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Stasi Prison

A former East German prison, which cruelly remanded political prisoners secretly for decades

TravelCurious Tip

If you want to know more about life under the Stasi, watch the brilliant Das Leben der Anderen (The Lives of Others), an Oscar-winning German film partly set in the prison.

When the East German secret police, the Stasi, was formed in 1950, they soon realised that they were going to need somewhere to detain the hundreds of dissidents, deserters and undesirables being dredged up by their extensive civilian spying campaign. This site in Hohenschönhausen was the obvious choice. The chillingly-named “Special Camp No. 3” had been created by the Soviet Army in the aftermath of WW2, and German prisoners had been housed there in deplorable conditions. With the facility now vacant, the Stasi moved in.


Destroying the Evidence

It’s hard to know for sure how many prisoners passed through these walls. After the fall of the Berlin Wall, the Stasi prison was one of the few government locations which was not immediately stormed by demonstrators, giving the authorities enough time to destroy most of the evidence of the prison’s history and function. Much of what we do know comes from the eyewitness testimony of former prisoners.


House of Horrors

Some of these former inmates have bravely overcome their demons, and they now comprise the majority of the tour guide staff at the prison. They will guide you past the looming guard towers and coils of barbed wire to the interrogation rooms, 120 of them, where suspected dissidents were often tortured by three staff at a time. You’ll also see the infamous “U-Boat”, the windowless cell where unyielding prisoners were kept with the light permanently on, in an attempt to break their resolve. Cheery and fun it may not be, but the Stasi prison is a shocking insight into events that occurred less than 30 years ago.


Nearby Attractions

See all attractions in Berlin
Victory Column
A tribute to the Prussian victory in the Danish-Prussian War, the Victory Column is of one of the best known symbols of Berlin.
Babelsberg Palace
Summer home of the First German Emperor, constructed in English Gothic revival in 1835
Glienicke Bridge
Famous as the site of many Soviet/ American spy exchanges throughout the cold war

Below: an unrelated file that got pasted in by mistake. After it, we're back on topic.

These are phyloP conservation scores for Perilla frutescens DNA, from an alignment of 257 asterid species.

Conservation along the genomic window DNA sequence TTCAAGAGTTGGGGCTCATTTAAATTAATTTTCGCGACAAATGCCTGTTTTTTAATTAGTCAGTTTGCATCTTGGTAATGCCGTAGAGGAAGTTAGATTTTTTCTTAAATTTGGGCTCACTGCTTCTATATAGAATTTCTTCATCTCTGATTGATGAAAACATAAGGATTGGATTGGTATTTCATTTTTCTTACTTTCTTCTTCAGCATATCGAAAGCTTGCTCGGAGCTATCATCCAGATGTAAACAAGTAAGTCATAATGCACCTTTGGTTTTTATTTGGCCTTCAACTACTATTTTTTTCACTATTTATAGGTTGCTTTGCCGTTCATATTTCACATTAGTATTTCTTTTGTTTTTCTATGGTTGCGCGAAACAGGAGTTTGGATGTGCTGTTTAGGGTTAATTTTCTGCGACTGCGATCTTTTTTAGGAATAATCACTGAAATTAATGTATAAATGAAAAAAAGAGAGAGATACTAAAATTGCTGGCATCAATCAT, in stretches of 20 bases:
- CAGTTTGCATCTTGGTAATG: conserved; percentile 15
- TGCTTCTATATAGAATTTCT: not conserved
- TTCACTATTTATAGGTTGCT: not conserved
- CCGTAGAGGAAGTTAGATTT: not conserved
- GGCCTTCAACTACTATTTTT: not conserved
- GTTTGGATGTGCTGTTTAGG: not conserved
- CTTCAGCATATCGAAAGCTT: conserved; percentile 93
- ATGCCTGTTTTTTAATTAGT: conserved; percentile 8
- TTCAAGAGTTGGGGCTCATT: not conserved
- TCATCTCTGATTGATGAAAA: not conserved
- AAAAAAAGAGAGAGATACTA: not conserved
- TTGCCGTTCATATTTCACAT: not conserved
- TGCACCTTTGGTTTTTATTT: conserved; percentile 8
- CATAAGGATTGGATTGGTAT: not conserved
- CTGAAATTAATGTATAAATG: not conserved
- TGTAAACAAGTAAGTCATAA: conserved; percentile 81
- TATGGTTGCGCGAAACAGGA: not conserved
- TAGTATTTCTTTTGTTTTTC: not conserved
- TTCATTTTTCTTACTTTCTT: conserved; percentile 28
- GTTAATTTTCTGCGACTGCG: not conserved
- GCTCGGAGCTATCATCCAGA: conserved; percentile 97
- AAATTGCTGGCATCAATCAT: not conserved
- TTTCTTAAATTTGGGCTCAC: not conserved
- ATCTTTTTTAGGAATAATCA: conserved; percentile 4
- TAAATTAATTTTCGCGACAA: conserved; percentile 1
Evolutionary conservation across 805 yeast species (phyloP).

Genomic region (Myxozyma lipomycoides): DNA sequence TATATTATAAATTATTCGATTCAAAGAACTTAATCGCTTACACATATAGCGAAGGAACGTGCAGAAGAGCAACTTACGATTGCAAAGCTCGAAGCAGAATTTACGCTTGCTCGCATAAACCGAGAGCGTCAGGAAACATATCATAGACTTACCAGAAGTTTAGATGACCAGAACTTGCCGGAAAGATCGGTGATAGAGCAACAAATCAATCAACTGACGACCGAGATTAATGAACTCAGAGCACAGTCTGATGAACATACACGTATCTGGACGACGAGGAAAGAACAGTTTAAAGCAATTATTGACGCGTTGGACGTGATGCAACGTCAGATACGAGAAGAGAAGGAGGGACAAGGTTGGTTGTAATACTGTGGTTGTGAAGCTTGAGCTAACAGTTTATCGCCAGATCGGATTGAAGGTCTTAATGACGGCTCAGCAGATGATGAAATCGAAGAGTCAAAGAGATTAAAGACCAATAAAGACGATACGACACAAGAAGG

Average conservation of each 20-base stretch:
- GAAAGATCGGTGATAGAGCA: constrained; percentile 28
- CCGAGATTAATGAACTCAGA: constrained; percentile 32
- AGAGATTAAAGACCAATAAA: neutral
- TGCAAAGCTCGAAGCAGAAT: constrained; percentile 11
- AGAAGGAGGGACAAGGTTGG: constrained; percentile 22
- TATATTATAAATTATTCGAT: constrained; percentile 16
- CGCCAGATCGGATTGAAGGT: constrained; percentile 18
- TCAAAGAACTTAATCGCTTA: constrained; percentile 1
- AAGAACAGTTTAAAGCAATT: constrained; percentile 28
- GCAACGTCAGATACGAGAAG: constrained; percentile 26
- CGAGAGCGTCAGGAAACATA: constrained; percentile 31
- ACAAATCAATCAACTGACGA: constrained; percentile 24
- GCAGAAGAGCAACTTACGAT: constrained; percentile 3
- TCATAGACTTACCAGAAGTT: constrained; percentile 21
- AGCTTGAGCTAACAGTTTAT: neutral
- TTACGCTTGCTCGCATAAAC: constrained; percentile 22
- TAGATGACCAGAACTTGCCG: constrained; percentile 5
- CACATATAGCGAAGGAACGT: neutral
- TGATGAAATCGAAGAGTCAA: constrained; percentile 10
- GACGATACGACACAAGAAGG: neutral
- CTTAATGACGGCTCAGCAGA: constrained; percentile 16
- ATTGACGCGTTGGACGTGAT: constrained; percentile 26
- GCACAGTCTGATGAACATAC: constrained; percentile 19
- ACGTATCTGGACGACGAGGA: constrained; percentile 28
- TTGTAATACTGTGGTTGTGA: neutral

Alexandrowka
An old Russian colony, created in 1826-27 upon the request of Frederick Wilhelm III
Dutch Quarter
A neighbourhood of 169 beautifully preserved red Dutch brick houses, built from 1733 to 1740
Sanssouci Palace
Often described as the Versailles of Germany. It is the former summer palace of Frederick the Great, King of Prussia

Related Tours

VIP Potsdam by Car: Picturesque Palaces & Cold War History
Escape the crowded streets of Berlin and venture to Potsdam on this VIP tour.

  • Depart from your hotel and enjoy the comfortable drive through fascinating East Berlin.
  • Visit the Schloss Cecilienhof Palace where Churchill, Truman and Stalin partitioned Germany in 1945.
  • Explore the Russian colony of Alexandrowka and see the beautiful Dutch quarter. 
  • Pass the infamous Communist Statsi Prison, The Orangery and enter Sanssouci Palace.


Potsdam is a city from your dreams; its endless castles, palaces, gardens and lakes served as the home of Kings and Emperors for three hundred years. It was finally given UNESCO status in 1990, after the fall of the Soviet Union. Full of incredible history, from Prussian royalty to the cold war, this treasure is as fascinating as it is beautiful.

Begin your tour at the majestic  Schloss Cecilienhof Palace, where Churchill, Truman and Stalin shaped and partitioned post-war Europe and Asia in 1945. Next explore the 18th century Russian colony of Alexandrowka and its 13 wooden houses; see one of the best collection of Dutch buildings outside of Holland. Pass the feared East German Stasi Prison, which cruelly housed political prisoners secretly for decades. Finish your private, relaxed tour at the Orangery Palace and the undisputed jewel of Potsdam: Sanssouci Palace – marvel at its stunning Rococo architecture. A private transfer will then whisk you off your feet and return you to your accommodation in Berlin.

Note: Due to strict policy at Sanssouci Palace, your guide will not be able to accompany you throughout your time here. They will rendezvous with you at the exit. 

We built this tour because 
it invites individuals a speedy and comfortable way to explore Potsdam's palace. 
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